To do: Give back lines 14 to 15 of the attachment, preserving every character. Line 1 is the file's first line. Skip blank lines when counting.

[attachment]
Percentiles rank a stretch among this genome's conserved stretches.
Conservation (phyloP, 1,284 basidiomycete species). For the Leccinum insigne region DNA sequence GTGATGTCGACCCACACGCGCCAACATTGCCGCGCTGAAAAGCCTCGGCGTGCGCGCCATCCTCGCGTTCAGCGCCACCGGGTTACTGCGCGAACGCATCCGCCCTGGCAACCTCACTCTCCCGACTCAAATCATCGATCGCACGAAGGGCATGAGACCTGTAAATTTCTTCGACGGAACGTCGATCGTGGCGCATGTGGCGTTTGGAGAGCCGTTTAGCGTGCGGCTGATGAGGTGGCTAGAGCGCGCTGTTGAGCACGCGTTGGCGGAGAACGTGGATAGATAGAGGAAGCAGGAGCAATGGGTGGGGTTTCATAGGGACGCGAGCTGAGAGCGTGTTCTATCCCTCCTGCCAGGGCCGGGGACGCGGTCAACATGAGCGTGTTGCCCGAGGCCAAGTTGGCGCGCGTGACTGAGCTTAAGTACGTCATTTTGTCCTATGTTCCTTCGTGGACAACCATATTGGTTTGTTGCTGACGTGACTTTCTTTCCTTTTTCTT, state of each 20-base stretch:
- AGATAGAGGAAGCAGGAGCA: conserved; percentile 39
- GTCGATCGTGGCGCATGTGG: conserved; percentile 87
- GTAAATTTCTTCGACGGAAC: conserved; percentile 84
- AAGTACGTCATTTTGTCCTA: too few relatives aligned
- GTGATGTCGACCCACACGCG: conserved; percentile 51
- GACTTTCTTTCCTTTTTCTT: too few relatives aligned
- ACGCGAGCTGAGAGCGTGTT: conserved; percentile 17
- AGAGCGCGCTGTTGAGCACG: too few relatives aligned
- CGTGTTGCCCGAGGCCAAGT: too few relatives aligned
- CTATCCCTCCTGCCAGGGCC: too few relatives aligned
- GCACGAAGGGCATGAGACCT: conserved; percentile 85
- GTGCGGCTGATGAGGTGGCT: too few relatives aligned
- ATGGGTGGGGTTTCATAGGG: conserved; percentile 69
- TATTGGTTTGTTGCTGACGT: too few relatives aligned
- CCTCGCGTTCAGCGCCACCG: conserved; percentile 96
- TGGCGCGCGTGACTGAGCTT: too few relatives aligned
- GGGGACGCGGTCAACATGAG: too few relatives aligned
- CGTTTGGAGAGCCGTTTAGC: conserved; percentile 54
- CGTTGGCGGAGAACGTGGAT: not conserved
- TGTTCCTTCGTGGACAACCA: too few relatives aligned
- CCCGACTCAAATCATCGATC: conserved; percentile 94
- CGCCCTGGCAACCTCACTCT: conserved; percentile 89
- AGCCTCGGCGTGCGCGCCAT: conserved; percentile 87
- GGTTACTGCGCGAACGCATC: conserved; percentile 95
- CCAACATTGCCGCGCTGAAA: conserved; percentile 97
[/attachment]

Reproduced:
- GTGCGGCTGATGAGGTGGCT: too few relatives aligned
- ATGGGTGGGGTTTCATAGGG: conserved; percentile 69